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Identity, Reduction, and Conserved Mechanisms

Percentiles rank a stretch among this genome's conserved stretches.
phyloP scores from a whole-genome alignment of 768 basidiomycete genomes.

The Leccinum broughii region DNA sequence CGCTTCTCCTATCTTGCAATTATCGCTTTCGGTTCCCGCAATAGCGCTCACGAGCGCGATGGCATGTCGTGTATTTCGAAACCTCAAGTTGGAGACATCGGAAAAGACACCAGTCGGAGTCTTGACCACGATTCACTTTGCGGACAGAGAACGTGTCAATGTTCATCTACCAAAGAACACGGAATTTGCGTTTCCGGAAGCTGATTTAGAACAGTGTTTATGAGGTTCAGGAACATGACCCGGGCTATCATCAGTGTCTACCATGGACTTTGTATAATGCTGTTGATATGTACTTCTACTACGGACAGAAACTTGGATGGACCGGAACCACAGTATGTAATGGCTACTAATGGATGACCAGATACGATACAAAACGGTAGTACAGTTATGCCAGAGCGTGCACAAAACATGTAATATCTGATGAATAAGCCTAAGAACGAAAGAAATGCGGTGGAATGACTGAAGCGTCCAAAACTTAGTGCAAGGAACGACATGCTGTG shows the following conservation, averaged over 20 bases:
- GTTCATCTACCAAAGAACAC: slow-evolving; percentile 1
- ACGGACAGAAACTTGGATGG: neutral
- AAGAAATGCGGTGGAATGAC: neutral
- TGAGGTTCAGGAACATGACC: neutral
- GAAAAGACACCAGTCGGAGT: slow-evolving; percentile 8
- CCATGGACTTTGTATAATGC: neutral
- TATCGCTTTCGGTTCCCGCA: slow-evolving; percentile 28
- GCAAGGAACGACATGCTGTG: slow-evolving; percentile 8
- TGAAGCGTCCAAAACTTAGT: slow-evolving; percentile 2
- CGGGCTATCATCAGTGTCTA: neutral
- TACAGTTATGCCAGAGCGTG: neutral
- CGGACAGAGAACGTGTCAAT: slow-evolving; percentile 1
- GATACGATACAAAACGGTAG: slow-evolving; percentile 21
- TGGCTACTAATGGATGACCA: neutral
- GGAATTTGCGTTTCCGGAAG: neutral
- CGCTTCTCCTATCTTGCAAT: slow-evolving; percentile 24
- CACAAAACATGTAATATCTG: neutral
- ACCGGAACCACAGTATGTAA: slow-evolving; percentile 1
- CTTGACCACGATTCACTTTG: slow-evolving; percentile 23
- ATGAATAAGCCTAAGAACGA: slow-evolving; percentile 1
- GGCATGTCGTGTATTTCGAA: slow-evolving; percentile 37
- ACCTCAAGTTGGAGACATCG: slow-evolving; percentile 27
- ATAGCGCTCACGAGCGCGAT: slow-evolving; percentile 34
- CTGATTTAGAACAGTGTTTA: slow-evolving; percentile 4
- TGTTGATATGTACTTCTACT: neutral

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To appear in S Gozzano and C Hill Eds The mental The physical New perspectives on type identity Cambridge Cambridge University Press Identity Reduction and Conserved Mechanisms Perspectives from Circadian Rhythm Research William Bechtel Department of Philosophy Center for Chronobiology and Interdisciplinary Programs in Cognitive Science and Science Studies University of California San Diego After briefly flourishing as a characterization of the relation between mind and brain in the 1950s Place 1956 Smart 1959 the type identity theory was eclipsed for the rest of the century supplanted by functionalism Perhaps the most influential argument against identity theory and for functionalism was the claim that mental processes are multiply realized the same mental phenomenon for example hunger or pain is realized in radically different ways in different brains such as those of octopi and humans Putnam 1967 Although philosophers sometimes alluded to biological examples of multiple realizations it was for the most part taken to be an obvious truth not requiring empirical support As a clincher it was sometimes noted that human brains differ for example in their number of neurons or the details of the wiring diagrams between neurons and yet people share many beliefs e g belief in the truth of the multiplerealization claim Since one thing cannot be identical to two or more realizations the alleged identity between psychological phenomena and brain processes seemed clearly refuted An even broader conclusion was reached based on this rejection of the identity theory psychology is autonomous from and should be pursued independently of neuroscience This prescription fit well with the Zeitgeist in cognitive psychology and the emerging interdisciplinary field of cognitive science in the 1970s when there were few tools available to relate findings in neuroscience to cognitive phenomena Bechtel Abrahamsen Graham 1998 Cognitive research typically employed psychological evidence e g



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